From a 1930s radio broadcast version of Leonard Bernstein’s Voltaire operetta to British cello prodigy Sheku Kanneh-Mason: the best of 2019 arts and entertainment included these 10 classical performances.
1. “Candide,” VocalEssence, March 21: Leonard Bernstein’s Voltaire operetta is tough to stage, but Theater Latté Da’s Peter Rothstein recast it brilliantly as a 1930s radio broadcast. VocalEssence made the music sparkle, with Bradley Greenwald narrating.
2. St. John Passion, Oratory Bach Ensemble, April 5: Dance rhythms pervade Bach’s music, and they inspired the affecting choreography that Minnesota Dance Theatre’s Lise Houlton added to Oratory’s movingly sung account of this Bach choral masterpiece.
3. Mahler’s Tenth Symphony, Minnesota Orchestra, June 14: Osmo Vänskä’s Minnesota Mahler series marched on with this post-apocalyptic work. Its visionary vistas and sense of transience were poetically captured in Vänskä’s clear-textured, ideally paced interpretation.
4. Dominick Argento Memorial Concert, June 18: Maria Jette, Philip Brunelle and the Metropolitan Symphony Orchestra were among the artists in an Argento tribute in which the warmth, wit and generous humanity of his music were front and center.
5. “La Pasión Según San Marcos,” Aug. 2: Ahmed Anzaldúa’s outstanding Border CrosSing choir was at the heart of the Minnesota Orchestra’s startling Sommerfest staging of this multicultural reboot of the Passion story by Argentine composer Osvaldo Golijov.
6. Six Decades of Minnesota Song, Source Song Festival, Aug. 5: Ten singers, three pianists, 26 songs by 26 different composers, all of them with Minnesota connections — Source Song knocked it out of the park again.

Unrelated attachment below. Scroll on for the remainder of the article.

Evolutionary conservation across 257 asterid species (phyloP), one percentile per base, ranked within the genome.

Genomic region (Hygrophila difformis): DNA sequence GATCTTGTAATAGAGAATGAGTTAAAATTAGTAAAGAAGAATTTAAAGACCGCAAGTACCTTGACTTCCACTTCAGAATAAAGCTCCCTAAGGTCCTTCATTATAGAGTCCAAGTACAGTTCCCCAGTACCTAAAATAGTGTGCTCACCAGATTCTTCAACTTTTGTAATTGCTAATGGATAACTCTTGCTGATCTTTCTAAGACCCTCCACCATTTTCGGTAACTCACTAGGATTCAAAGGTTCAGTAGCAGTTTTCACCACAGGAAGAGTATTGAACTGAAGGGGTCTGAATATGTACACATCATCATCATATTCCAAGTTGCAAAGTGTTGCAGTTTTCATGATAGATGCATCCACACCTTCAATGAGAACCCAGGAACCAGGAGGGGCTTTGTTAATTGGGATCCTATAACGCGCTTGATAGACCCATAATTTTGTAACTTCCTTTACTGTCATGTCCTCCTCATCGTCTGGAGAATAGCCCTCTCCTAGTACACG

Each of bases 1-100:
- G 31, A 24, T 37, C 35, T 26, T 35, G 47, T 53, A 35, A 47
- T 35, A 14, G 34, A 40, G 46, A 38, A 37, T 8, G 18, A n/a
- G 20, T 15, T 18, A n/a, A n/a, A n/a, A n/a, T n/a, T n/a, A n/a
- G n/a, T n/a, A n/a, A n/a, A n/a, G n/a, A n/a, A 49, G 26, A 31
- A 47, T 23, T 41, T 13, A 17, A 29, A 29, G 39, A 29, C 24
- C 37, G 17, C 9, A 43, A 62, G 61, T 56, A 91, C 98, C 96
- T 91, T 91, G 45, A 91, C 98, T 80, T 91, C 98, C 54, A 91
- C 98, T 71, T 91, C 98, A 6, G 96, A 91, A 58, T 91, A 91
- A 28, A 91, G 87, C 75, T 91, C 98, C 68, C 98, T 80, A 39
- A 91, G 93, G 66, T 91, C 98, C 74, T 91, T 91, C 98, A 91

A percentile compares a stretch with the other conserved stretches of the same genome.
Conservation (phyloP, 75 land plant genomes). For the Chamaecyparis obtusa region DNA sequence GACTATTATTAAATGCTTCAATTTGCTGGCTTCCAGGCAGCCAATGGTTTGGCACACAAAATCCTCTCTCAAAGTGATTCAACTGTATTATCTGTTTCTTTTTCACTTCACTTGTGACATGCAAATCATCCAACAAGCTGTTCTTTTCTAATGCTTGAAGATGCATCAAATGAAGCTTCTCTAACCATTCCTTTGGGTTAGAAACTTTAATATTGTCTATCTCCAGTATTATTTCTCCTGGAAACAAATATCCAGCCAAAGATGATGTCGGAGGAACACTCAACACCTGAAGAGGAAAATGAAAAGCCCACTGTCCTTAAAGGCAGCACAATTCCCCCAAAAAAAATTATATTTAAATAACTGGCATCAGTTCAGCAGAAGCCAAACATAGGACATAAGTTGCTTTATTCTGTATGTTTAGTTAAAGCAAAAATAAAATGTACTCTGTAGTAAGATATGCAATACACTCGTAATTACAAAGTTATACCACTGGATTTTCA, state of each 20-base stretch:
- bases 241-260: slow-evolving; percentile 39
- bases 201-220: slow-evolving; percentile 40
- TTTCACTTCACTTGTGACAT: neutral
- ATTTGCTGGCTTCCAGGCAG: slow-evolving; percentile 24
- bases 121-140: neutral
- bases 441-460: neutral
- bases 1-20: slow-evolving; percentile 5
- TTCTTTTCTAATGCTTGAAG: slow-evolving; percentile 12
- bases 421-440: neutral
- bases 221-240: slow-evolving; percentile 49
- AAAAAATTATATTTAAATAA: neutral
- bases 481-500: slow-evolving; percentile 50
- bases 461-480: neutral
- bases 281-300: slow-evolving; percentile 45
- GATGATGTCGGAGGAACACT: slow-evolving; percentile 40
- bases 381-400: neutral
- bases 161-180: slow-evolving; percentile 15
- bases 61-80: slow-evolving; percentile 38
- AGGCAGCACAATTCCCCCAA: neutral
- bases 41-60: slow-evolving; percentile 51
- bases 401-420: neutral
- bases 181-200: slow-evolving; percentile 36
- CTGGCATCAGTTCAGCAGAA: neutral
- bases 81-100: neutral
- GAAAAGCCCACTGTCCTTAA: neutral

7. “The Rape of Lucretia,” Journey North Opera Company, Sept. 6: Britten’s chamber opera premiered in 1946, but seemed disturbingly relevant in director Amanda Carlson’s #MeToo-aware staging. Briana Moynihan sang a dignified Lucretia, with Sullivan Ojala Helmbolt as the odious Tarquinius.
8. “Elektra,” Minnesota Opera, Oct. 5: Updating Richard Strauss’ murderous opera to a 1920s silent movie set was occasionally confusing, but German soprano Sabine Hogrefe was riveting as the vengeful Elektra in a musically sizzling production.
9. Richard Egarr, St. Paul Chamber Orchestra, Oct. 18: English baroque expert Egarr logged in as the SPCO’s newest artistic partner, leading joyful, ebullient performances of works by Bach and Telemann from the harpsichord.
10. Sheku Kanneh-Mason, Schubert Club, Dec. 5: Classical prodigies typically have technique to burn, but struggle with interpretation. The young British cellist Kanneh-Mason nailed both in his Schubert Club debut, with his pianist sister Isata.